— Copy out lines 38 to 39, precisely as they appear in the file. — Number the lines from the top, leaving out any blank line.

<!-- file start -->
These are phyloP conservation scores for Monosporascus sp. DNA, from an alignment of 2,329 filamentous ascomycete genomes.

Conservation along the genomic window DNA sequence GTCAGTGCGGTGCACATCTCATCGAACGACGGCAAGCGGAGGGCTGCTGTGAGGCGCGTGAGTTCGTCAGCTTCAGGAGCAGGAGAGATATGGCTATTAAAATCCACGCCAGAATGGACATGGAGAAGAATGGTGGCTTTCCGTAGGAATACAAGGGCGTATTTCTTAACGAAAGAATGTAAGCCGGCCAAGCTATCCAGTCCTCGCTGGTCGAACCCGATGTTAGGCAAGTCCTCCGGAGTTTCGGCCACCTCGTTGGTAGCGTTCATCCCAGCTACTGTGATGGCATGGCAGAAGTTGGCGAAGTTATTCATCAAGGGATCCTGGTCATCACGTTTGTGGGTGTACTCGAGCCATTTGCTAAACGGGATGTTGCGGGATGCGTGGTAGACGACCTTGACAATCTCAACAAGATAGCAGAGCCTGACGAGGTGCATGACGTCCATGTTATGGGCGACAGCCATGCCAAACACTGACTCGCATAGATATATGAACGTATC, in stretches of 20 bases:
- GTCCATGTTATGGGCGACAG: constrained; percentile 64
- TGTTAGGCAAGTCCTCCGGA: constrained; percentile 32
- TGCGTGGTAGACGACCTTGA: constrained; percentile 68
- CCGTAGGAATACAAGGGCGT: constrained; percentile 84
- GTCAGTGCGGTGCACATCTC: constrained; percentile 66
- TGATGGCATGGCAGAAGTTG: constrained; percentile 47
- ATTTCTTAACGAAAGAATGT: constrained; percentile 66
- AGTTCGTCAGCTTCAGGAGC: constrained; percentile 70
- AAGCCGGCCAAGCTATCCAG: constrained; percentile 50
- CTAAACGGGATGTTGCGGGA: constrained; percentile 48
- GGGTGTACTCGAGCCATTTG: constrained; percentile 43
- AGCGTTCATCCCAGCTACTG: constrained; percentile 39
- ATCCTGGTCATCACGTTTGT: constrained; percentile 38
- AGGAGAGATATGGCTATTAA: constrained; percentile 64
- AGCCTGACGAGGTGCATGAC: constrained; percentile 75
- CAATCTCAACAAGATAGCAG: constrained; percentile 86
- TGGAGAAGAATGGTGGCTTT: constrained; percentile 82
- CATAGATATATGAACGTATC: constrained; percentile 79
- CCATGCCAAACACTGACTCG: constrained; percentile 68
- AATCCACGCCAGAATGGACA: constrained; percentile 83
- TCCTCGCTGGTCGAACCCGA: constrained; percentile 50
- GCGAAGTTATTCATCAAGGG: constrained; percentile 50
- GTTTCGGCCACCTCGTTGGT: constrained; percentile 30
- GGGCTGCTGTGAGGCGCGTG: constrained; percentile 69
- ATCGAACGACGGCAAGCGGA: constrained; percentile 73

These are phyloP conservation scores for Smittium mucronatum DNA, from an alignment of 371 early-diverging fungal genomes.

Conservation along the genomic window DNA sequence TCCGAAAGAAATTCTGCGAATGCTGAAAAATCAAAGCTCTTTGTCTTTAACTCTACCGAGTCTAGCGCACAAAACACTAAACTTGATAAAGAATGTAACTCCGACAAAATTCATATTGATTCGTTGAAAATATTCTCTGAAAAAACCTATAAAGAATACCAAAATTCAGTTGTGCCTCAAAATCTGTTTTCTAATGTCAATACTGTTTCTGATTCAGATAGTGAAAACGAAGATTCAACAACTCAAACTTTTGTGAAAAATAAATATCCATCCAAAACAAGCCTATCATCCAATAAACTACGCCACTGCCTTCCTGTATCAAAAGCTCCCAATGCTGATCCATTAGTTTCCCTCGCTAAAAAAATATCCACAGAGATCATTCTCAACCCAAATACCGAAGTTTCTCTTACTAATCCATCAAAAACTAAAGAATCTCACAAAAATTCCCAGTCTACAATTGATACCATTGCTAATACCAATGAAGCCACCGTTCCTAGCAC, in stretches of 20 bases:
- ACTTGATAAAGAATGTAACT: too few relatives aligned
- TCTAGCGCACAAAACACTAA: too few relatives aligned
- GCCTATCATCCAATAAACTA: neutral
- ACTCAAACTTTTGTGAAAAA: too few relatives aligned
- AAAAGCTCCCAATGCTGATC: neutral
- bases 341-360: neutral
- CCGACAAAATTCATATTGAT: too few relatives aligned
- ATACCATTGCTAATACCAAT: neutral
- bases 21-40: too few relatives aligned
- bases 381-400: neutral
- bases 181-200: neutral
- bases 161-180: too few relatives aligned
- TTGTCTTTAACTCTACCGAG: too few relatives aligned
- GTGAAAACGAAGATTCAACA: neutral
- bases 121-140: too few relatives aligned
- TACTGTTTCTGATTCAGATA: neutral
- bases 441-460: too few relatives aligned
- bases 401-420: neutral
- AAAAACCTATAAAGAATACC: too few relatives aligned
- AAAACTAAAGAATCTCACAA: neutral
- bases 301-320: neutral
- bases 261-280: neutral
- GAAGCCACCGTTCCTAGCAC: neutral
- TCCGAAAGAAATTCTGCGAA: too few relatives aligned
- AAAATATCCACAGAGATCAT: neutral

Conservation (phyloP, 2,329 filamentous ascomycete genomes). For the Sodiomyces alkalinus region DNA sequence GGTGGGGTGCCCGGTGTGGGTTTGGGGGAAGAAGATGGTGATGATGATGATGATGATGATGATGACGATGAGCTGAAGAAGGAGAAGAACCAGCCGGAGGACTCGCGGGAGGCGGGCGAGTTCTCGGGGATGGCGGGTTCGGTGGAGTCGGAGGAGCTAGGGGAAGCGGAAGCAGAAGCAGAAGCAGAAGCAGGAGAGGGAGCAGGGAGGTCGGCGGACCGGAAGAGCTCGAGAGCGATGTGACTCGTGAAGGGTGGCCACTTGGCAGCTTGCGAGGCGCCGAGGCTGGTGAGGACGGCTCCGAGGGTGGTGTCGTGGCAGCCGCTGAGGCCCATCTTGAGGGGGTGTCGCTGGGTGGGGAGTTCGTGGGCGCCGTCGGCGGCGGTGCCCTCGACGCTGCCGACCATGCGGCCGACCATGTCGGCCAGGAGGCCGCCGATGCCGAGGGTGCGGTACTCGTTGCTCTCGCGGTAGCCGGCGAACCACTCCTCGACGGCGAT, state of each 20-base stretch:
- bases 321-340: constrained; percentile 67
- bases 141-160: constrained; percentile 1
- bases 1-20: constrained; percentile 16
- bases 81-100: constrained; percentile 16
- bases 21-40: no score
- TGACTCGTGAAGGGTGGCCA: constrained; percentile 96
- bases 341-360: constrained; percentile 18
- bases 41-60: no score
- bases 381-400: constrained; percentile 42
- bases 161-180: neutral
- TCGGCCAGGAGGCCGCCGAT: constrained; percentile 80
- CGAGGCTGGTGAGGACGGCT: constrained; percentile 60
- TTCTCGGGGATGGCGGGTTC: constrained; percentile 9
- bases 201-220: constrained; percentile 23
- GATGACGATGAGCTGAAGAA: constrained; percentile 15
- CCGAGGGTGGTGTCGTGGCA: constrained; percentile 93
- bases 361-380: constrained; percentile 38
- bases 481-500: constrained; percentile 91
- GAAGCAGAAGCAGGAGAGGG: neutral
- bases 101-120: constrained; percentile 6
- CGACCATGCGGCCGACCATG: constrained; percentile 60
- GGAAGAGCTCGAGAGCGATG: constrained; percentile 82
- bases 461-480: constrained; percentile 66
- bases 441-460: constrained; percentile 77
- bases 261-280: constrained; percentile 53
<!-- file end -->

- bases 21-40: too few relatives aligned
- bases 381-400: neutral